ALTON - Roxana High School graduate and entrepreneur Chris Miller is currently running unopposed on tomorrow's Madison County Democratic primary ballot, but he still requires 448 votes to make it on November's ballot against current Madison County Treasurer Chris Slusser.

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Miller said he was asked to run by the Madison County Democratic Party and is running as a write-in candidate because he said he wants to "earn" his place on the ballot. He now requires 448 people to write his name on their ballot instead of filling the circle stating "no candidate." That number is around the equivalent of the amount of signatures required for Miller to have gotten on the ballot. While 448 ballots may not seem like too many, Miller said being a write-in candidate is still a bit worrisome.

“I had somebody tell me they wanted to vote for me, but they forgot my name,” Miller said. “Ballots can be intimidating for some people, and having to write someone in is an extra step. Obviously the guy knew my name, but people forget things when they're nervous.”

Add nerves to a normally low voter turnout during primary elections, and Miller has every reason to be unsure about his November 8, 2018, election position. He has been campaigning through flyers, word-of-mouth and even targeted Facebook advertisements.

“I don't believe anyone should ever run unopposed,” he said. “I think competition is essential for democracy.”

During his time at Roxana High School, Miller said he was inspired by a meeting with former Illinois Lieutenant Governor Paul Simon. Simon encouraged the 100 students visiting with him to seek careers in public service. That was a lesson Miller absorbed and has embodied, he said.

After attaining a degree, Miller said he returned to Illinois to be a part of the Illinois Coalition for Community Services for three years. During that time, Miller said he did a lot of community organizing across the state, including working on sewer systems for Eagle Park Acres – a housing development between Madison and East St. Louis.

Miller then worked for the Entrepreneurship Center at Washington University in St. Louis. He said he did not realize the amount of social entrepreneurship he had accomplished as a community organizer until he was a part of that center.

“We brought resources to entrepreneurs across the St. Louis Area,” he said. “It's kind of hard being there and not catching the bug yourself.”

Catching that bug for Miller turned into his dream – The Mission Center. Through that brainchild, Miller was able to help non-profits streamline their organizations through assistance in human resources, collaboration and accounting. Soon, however, he discovered many non-profits struggled greatly with providing health insurance in pre-Obamacare America.

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To remedy this, Miller worked with his crew to create a more efficient way for non-profits to have healthcare. The result was something of a co-op across the State of Missouri (with a few Illinois organizations, such as Riverbend Head Start) to provide better rates for health insurance between non-profits.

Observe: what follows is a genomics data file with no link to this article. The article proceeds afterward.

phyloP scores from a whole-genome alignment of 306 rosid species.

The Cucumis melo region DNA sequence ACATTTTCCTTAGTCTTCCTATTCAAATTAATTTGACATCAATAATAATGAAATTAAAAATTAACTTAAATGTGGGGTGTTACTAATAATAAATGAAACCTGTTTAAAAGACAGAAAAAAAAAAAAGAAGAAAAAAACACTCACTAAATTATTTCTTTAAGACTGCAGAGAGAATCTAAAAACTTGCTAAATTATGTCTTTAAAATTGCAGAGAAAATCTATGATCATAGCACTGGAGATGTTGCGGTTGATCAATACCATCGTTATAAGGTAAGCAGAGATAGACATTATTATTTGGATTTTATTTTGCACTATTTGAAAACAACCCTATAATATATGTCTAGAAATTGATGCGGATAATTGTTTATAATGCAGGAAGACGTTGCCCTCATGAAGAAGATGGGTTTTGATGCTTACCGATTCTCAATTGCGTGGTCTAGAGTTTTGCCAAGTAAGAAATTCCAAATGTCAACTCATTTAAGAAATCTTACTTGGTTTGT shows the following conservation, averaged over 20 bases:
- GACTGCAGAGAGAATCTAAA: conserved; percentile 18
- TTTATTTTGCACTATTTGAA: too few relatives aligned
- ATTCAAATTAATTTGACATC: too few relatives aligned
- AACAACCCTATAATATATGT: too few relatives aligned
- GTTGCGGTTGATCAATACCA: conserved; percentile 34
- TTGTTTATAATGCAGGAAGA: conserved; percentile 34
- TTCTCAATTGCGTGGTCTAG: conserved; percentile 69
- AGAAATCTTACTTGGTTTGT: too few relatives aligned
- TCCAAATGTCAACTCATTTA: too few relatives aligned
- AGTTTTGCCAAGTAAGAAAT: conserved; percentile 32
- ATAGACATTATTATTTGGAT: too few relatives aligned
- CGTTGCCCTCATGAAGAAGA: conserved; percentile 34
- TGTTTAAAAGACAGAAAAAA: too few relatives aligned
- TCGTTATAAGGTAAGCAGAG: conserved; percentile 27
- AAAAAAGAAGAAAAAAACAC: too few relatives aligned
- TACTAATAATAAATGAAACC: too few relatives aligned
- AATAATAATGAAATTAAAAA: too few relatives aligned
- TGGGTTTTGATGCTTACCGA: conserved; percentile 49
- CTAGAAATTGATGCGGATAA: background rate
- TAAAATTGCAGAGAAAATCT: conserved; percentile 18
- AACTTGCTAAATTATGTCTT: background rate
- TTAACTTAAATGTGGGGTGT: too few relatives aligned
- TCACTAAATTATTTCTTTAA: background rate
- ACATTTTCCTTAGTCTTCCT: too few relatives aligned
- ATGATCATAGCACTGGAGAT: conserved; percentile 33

By the time Obamacare rolled around, Miller said as many as 150 groups had joined that co-op. Because of his position, Miller said he read the entirety of the bill, and realized a concession by Democrats to Republicans who opposed a “single-payer system,” which Miller said he would have supported, allowed for the creation of an entirely new industry of providing healthcare to non-profits through non-profits. As much as $3.8 billion was earmarked for this.

Since the co-op was as operational in Missouri as it was, Miller was able to take advantage of that, until negotiations during “The Financial Cliff” of 2013 eliminated these loans and their funding. Miller said his organization was unable to receive the $90 million for which they applied, and Missouri was one of 28 states and the District of Columbia missing those funds.

After that, Miller became an instructor as Washington University in St. Louis, dedicating his teaching to entrepreneurship.

Miller plans on bringing his knowledge of entrepreneurship to Alton as well on April 6 through six-week entrepreneurial training seminar being hosted by Alton Main Street. The first three weeks will be held at Old Bakery Beer Company, and the latter will be at Post Commons.

If eventually elected Madison County Treasurer, Miller said he would bring some of that entrepreneurial spirit to county government.

“There are so many opportunities for us to get more value out of the taxes paid,” he said. “I would give the county someone laser-focused on that and creating new jobs. Over two thirds of new jobs have been created by companies less than five years old, and jobs are what Madison County needs.”

Government as well as the commercial sector could always use innovation, Miller said. He described himself as having a “long-standing philosophy” of progressive taxation, adding the government has the knowledge to produce more equitable tax structures – but simply does not do it.

“We can be more fair and equitable when paying for the business, which is county government,” he said.

For seniors, Madison County has a property tax exemption allowing seniors to potentially have their entire tax liability forgiven. If elected, Miller said he wanted to help seniors eligible for that exemption attain it.

“It's one thing to have a policy on the books, it's another thing to make sure people can take advantage of them,” he said.

This is not an endorsement for Miller.

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